From Eric Thomson, via email, on fact checking and proofreading
(with a parody of William Blake):
O Text, thou art sic!
The invisible worm
That flies in the night,
In the howling storm,
Has found out thy bed
Of sooty joy...
Here are a couple I came across recently:
From Anatoly Liberman's An Analytic Dictionary of English Etymology: An Introduction (Minneapolis: University of Minnesota Press, 2008): "The authors of etymological dictionaries find it difficult to eliminate errors" (pg. xxx). Two pages later: "After his death, my articles axli ii peared in various journals, miscellaneous collections, and Festschriften" (pg. xxxii).
From Eric G. Wilson's Against Happiness (New York: Sarah Chrichton Books, 2008): "Between 1802 and 1810, Beethoven created several of his most unforgettable masterpieces. These great works included the Tempest Sonata (opus 3), the Eroica, or Third, Symphony; the Waldheim Sonata (opus 53) ..." (pg. 128). The Tempest Sonata is opus 31, and Kurt Waldheim would no doubt have been smug to hear of a Waldheim Sonata, but Count Waldstein less so.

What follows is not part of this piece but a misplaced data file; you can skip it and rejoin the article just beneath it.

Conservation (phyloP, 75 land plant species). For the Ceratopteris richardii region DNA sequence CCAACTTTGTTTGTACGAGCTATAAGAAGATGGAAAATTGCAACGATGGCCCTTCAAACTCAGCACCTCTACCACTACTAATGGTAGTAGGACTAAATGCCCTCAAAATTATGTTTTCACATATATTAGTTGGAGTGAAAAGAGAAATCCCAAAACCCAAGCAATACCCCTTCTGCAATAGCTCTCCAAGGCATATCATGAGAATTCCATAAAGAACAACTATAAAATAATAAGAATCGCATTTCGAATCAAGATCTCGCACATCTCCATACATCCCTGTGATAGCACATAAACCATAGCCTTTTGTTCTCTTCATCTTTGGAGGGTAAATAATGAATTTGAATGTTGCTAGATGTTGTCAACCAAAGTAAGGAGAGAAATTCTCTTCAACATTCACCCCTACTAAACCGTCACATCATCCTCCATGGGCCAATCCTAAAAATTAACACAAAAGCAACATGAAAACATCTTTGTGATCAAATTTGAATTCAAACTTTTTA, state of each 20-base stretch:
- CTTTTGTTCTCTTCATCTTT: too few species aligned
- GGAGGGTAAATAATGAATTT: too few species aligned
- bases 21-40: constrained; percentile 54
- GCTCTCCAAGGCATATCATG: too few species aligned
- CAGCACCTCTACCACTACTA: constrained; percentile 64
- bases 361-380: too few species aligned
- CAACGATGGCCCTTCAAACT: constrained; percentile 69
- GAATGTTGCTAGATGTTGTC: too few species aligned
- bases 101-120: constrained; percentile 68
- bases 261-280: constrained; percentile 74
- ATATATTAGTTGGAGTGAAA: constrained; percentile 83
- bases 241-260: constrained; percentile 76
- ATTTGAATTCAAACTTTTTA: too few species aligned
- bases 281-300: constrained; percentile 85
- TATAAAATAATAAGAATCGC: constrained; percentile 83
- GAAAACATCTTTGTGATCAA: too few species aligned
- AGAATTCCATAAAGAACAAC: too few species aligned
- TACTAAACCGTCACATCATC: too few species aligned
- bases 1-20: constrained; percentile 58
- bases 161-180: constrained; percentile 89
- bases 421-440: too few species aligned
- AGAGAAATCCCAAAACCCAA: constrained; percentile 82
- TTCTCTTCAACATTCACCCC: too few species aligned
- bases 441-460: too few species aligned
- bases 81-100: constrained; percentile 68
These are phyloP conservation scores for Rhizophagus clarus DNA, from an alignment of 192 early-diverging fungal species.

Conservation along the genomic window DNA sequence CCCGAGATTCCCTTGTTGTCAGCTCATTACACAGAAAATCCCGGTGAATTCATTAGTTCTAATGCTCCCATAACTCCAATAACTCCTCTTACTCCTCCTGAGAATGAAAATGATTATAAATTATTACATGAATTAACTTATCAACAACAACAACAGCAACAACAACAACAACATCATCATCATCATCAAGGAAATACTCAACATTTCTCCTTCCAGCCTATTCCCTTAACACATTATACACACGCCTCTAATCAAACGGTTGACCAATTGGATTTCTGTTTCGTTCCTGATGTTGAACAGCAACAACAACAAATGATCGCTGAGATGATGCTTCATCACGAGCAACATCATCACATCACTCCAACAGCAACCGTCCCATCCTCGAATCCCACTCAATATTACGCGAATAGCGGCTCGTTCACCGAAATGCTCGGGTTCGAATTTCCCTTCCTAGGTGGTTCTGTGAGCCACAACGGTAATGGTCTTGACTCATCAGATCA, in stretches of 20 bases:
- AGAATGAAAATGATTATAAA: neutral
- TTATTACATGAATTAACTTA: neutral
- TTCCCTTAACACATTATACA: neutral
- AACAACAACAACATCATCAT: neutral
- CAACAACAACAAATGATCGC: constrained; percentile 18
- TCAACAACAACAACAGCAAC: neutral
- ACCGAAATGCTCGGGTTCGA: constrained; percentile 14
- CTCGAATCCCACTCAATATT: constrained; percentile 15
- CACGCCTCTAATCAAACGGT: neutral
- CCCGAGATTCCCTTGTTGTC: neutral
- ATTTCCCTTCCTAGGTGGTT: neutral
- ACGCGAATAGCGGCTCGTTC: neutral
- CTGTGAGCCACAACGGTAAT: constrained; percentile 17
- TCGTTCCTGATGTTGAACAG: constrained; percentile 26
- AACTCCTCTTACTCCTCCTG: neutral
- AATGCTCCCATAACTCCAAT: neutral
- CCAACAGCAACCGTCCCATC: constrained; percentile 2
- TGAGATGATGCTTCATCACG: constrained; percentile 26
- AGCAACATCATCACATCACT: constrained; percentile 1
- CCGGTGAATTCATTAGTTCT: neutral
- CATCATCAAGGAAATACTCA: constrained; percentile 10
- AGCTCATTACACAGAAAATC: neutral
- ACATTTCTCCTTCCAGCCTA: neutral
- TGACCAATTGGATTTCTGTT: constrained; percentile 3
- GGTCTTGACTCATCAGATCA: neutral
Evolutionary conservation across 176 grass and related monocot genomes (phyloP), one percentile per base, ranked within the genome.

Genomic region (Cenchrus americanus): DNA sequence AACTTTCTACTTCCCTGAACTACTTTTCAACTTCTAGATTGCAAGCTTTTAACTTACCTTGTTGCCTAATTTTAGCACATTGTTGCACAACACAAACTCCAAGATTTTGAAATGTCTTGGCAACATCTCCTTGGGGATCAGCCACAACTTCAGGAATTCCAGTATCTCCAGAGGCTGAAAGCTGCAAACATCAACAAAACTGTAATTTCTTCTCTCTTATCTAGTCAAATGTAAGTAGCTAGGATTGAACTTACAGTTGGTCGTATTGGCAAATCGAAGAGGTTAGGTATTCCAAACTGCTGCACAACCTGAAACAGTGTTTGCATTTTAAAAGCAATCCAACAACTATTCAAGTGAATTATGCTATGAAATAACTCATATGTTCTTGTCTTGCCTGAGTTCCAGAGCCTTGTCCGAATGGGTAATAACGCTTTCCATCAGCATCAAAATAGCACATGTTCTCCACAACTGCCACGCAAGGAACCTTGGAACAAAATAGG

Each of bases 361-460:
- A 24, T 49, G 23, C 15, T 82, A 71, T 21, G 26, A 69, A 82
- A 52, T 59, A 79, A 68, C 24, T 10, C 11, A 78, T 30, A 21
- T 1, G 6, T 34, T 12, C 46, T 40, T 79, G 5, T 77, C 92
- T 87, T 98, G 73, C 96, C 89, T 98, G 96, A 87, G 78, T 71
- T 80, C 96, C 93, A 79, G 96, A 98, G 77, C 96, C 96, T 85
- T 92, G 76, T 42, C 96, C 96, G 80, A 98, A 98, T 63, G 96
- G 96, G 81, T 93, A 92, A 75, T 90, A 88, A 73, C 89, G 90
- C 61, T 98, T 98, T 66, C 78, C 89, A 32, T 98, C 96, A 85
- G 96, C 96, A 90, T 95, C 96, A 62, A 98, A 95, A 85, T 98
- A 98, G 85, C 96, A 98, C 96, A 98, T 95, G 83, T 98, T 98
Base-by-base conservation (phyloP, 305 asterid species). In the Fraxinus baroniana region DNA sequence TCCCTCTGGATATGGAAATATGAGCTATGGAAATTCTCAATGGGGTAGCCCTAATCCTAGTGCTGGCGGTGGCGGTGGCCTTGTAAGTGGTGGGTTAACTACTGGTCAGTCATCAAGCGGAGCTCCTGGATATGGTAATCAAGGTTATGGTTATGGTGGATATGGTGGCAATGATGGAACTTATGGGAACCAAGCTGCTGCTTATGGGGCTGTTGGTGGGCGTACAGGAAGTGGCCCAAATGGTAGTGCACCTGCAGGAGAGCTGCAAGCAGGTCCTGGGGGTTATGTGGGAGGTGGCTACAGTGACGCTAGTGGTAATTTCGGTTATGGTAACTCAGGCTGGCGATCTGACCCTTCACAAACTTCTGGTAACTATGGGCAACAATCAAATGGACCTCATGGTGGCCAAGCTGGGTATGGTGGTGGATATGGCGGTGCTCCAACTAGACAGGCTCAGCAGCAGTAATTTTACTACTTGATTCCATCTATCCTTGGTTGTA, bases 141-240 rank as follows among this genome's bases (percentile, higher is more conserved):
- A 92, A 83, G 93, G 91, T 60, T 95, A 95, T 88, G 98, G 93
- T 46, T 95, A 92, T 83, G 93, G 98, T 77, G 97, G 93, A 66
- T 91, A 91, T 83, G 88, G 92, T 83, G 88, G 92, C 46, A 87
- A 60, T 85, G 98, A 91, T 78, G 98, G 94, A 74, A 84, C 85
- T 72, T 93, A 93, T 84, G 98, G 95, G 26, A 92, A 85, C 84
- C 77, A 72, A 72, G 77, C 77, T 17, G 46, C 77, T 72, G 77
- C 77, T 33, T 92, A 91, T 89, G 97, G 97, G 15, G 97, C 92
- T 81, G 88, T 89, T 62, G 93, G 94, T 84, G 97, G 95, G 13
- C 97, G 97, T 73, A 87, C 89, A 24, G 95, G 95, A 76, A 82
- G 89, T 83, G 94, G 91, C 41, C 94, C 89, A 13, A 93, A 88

Regarding the 'vast Homerian' (more Batrachomyomachian) movements of chipmunk, marten and sea-lion, I wonder if Patrick Zollner didn't really have the Atlantic in mind (as in L'Inferno, XXVI) instead of the Aegean. Striking out to find new terrritory in that pond-with-stepping-stones doesn't sound like much of an adventure.